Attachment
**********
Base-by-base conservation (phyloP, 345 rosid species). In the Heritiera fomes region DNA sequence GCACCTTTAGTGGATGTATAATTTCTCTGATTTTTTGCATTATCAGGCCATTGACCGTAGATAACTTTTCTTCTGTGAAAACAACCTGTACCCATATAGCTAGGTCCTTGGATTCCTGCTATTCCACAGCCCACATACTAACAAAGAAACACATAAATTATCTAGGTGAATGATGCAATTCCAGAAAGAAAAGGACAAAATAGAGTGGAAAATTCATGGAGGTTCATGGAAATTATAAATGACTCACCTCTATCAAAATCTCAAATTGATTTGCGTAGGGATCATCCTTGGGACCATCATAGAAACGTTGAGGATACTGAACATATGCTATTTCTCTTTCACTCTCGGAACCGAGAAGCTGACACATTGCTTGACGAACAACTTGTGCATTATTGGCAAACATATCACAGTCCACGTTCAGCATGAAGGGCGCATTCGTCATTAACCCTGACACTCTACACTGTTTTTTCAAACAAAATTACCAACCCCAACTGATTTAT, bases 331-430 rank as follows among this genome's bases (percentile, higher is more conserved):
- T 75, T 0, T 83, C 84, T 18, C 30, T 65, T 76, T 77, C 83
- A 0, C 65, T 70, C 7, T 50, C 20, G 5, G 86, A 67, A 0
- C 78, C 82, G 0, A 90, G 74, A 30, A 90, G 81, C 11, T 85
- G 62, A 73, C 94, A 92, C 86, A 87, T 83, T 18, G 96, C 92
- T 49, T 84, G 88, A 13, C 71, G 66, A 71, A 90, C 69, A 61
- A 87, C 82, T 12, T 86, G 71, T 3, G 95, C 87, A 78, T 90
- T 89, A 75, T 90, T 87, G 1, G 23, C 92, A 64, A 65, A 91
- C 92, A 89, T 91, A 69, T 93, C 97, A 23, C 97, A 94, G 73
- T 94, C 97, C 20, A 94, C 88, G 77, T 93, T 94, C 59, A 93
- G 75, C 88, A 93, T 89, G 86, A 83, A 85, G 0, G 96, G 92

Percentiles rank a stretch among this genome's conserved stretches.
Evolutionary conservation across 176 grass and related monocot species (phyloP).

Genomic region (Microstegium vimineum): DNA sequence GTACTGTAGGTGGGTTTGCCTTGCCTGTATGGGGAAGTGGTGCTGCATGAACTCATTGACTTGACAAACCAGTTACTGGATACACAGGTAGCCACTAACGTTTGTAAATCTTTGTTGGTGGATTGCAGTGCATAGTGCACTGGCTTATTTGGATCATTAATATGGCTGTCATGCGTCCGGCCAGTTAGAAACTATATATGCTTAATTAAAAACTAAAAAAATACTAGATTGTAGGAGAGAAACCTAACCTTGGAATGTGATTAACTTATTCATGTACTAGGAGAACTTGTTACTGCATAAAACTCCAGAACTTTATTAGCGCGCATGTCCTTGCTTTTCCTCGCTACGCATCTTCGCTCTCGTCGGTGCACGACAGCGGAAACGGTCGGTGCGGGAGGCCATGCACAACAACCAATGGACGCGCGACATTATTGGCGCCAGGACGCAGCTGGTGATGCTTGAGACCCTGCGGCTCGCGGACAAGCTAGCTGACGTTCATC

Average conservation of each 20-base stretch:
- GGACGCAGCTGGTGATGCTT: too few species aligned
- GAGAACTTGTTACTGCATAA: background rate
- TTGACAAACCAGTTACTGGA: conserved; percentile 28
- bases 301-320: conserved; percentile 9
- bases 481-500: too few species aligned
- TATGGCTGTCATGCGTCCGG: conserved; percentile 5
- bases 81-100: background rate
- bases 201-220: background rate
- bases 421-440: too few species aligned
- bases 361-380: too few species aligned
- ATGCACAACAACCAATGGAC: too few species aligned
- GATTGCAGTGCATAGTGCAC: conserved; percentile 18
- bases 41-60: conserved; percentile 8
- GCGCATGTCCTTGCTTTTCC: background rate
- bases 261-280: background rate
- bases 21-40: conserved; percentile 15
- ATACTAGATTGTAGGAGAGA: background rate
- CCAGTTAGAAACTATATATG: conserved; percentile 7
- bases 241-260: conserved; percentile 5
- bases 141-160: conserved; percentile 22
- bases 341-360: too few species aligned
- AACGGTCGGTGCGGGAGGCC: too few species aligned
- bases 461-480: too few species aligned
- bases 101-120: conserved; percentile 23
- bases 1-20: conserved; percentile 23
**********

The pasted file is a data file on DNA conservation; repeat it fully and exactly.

Base-by-base conservation (phyloP, 345 rosid species). In the Heritiera fomes region DNA sequence GCACCTTTAGTGGATGTATAATTTCTCTGATTTTTTGCATTATCAGGCCATTGACCGTAGATAACTTTTCTTCTGTGAAAACAACCTGTACCCATATAGCTAGGTCCTTGGATTCCTGCTATTCCACAGCCCACATACTAACAAAGAAACACATAAATTATCTAGGTGAATGATGCAATTCCAGAAAGAAAAGGACAAAATAGAGTGGAAAATTCATGGAGGTTCATGGAAATTATAAATGACTCACCTCTATCAAAATCTCAAATTGATTTGCGTAGGGATCATCCTTGGGACCATCATAGAAACGTTGAGGATACTGAACATATGCTATTTCTCTTTCACTCTCGGAACCGAGAAGCTGACACATTGCTTGACGAACAACTTGTGCATTATTGGCAAACATATCACAGTCCACGTTCAGCATGAAGGGCGCATTCGTCATTAACCCTGACACTCTACACTGTTTTTTCAAACAAAATTACCAACCCCAACTGATTTAT, bases 331-430 rank as follows among this genome's bases (percentile, higher is more conserved):
- T 75, T 0, T 83, C 84, T 18, C 30, T 65, T 76, T 77, C 83
- A 0, C 65, T 70, C 7, T 50, C 20, G 5, G 86, A 67, A 0
- C 78, C 82, G 0, A 90, G 74, A 30, A 90, G 81, C 11, T 85
- G 62, A 73, C 94, A 92, C 86, A 87, T 83, T 18, G 96, C 92
- T 49, T 84, G 88, A 13, C 71, G 66, A 71, A 90, C 69, A 61
- A 87, C 82, T 12, T 86, G 71, T 3, G 95, C 87, A 78, T 90
- T 89, A 75, T 90, T 87, G 1, G 23, C 92, A 64, A 65, A 91
- C 92, A 89, T 91, A 69, T 93, C 97, A 23, C 97, A 94, G 73
- T 94, C 97, C 20, A 94, C 88, G 77, T 93, T 94, C 59, A 93
- G 75, C 88, A 93, T 89, G 86, A 83, A 85, G 0, G 96, G 92

Percentiles rank a stretch among this genome's conserved stretches.
Evolutionary conservation across 176 grass and related monocot species (phyloP).

Genomic region (Microstegium vimineum): DNA sequence GTACTGTAGGTGGGTTTGCCTTGCCTGTATGGGGAAGTGGTGCTGCATGAACTCATTGACTTGACAAACCAGTTACTGGATACACAGGTAGCCACTAACGTTTGTAAATCTTTGTTGGTGGATTGCAGTGCATAGTGCACTGGCTTATTTGGATCATTAATATGGCTGTCATGCGTCCGGCCAGTTAGAAACTATATATGCTTAATTAAAAACTAAAAAAATACTAGATTGTAGGAGAGAAACCTAACCTTGGAATGTGATTAACTTATTCATGTACTAGGAGAACTTGTTACTGCATAAAACTCCAGAACTTTATTAGCGCGCATGTCCTTGCTTTTCCTCGCTACGCATCTTCGCTCTCGTCGGTGCACGACAGCGGAAACGGTCGGTGCGGGAGGCCATGCACAACAACCAATGGACGCGCGACATTATTGGCGCCAGGACGCAGCTGGTGATGCTTGAGACCCTGCGGCTCGCGGACAAGCTAGCTGACGTTCATC

Average conservation of each 20-base stretch:
- GGACGCAGCTGGTGATGCTT: too few species aligned
- GAGAACTTGTTACTGCATAA: background rate
- TTGACAAACCAGTTACTGGA: conserved; percentile 28
- bases 301-320: conserved; percentile 9
- bases 481-500: too few species aligned
- TATGGCTGTCATGCGTCCGG: conserved; percentile 5
- bases 81-100: background rate
- bases 201-220: background rate
- bases 421-440: too few species aligned
- bases 361-380: too few species aligned
- ATGCACAACAACCAATGGAC: too few species aligned
- GATTGCAGTGCATAGTGCAC: conserved; percentile 18
- bases 41-60: conserved; percentile 8
- GCGCATGTCCTTGCTTTTCC: background rate
- bases 261-280: background rate
- bases 21-40: conserved; percentile 15
- ATACTAGATTGTAGGAGAGA: background rate
- CCAGTTAGAAACTATATATG: conserved; percentile 7
- bases 241-260: conserved; percentile 5
- bases 141-160: conserved; percentile 22
- bases 341-360: too few species aligned
- AACGGTCGGTGCGGGAGGCC: too few species aligned
- bases 461-480: too few species aligned
- bases 101-120: conserved; percentile 23
- bases 1-20: conserved; percentile 23